February 27, 2015
A recent article challenged the Choosing Wisely recommendations around routine stress testing before low-risk surgeries. The article, “Stress Testing Before Low-Risk Surgery: So Many Recommendations, So Little Overuse” suggested the campaign’s partners focus on services with “high baseline rates of inappropriate care.” In her Editor’s Note in the same issue, Rita Redberg, MD, called for the specialty societies to create bolder recommendations about tests and procedures that patients and physicians should question. Both articles agreed that societies should adhere to the campaign’s charge to reduce unnecessary care.
While Choosing Wisely attempts to address the issue of overuse and waste in our health care system, I would like to remind my colleagues that its primary focus is—and has always been—sparking conversations between patients and physicians about appropriate care. In this regard, I believe Choosing Wisely has had a profound effect. The number of these conversations around the country has increased dramatically, and the work of our twenty-one grantees over the past two years has brought even more attention to the issue that sometimes less care is better care.
As we head into Choosing Wisely’s fourth year, we are shifting away from generating campaign awareness, its philosophy and recommendations to hopefully changing the way clinicians practice. The opportunity now lies in learning how best to implement these recommendations in practice and creating deployment strategies aimed around decreasing utilization of specific services per the recommendations. Several delivery systems across the country are already implementing meaningful utilization decreases for their system and their patients.
A new grant program funded by the Robert Wood Johnson Foundation also marks this shift. The program aims to reduce utilization of tests and/or procedures highlighted in at least three Choosing Wisely recommendations through a community partnership of patients/consumers, delivery systems, physician organizations and other interested parties. It is built on the premise that both the “supply” and “demand” sides must be involved and patient and providers need to work in partnership for this to provide meaningful and lasting impact.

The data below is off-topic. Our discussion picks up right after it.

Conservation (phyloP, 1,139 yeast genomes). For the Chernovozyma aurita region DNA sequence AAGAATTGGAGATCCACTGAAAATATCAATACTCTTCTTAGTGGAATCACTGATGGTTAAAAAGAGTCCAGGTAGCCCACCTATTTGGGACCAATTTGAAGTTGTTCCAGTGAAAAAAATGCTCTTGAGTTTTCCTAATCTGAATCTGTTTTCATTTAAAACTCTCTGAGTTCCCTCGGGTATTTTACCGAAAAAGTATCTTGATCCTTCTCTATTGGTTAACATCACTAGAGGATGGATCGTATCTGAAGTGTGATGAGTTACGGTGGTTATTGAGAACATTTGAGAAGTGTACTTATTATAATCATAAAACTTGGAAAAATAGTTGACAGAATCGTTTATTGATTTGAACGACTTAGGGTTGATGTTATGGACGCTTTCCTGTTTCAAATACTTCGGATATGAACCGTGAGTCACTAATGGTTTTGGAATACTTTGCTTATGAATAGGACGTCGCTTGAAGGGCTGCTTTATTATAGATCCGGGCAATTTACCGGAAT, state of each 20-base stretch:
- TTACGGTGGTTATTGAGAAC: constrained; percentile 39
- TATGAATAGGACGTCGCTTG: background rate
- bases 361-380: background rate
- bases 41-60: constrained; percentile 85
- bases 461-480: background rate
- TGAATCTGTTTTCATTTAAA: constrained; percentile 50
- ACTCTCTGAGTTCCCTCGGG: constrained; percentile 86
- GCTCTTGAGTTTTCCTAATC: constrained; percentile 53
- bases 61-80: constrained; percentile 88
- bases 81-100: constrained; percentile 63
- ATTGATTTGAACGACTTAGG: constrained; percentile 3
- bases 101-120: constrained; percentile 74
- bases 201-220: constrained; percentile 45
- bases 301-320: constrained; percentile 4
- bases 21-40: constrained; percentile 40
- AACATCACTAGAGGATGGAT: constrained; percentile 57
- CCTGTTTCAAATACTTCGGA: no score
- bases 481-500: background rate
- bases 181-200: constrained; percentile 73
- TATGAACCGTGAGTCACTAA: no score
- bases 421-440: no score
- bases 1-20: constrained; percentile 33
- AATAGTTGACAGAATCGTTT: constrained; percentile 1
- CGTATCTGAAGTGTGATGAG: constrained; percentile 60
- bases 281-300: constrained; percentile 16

Another prime example of how the campaign has transitioned is the recent announcement of the winners of the Society of Hospital Medicine’s competition (a current grantee). The competition’s aim was to encourage and recognize hospitalists who are implementing one of the ten SHM Choosing Wisely recommendations. Winner Hyung (“Harry”) Cho, MD and his colleagues from New York’s Mount Sinai Hospital focused on the use of urinary catheters and decreasing catheter-associated urinary tract infection (CAUTI). Their initiative, called the “Lose the Tube,” had attendees and residents ask the simple question, “Does the patient need the Foley?” Learnings from the initiative are consistent with the campaign’s culture – permitting ownership and responsibility by the clinicians, avoiding mandated, top-down stewardship and putting the efforts within the context of doing no harm rather than money saved. Data showed the initiative decreased urinary tract infections almost to zero.
The Choosing Wisely campaign continues with great vigor. I have the deepest respect for the specialty societies who continue to advance this campaign with challenging recommendations that will improve quality, safety, patient experience and reduction of harm. The success of the Mount Sinai initiative proves the tremendous power of physician engagement in this implementation. It’s time to put words into action.
Daniel B. Wolfson
EVP and COO, ABIM Foundation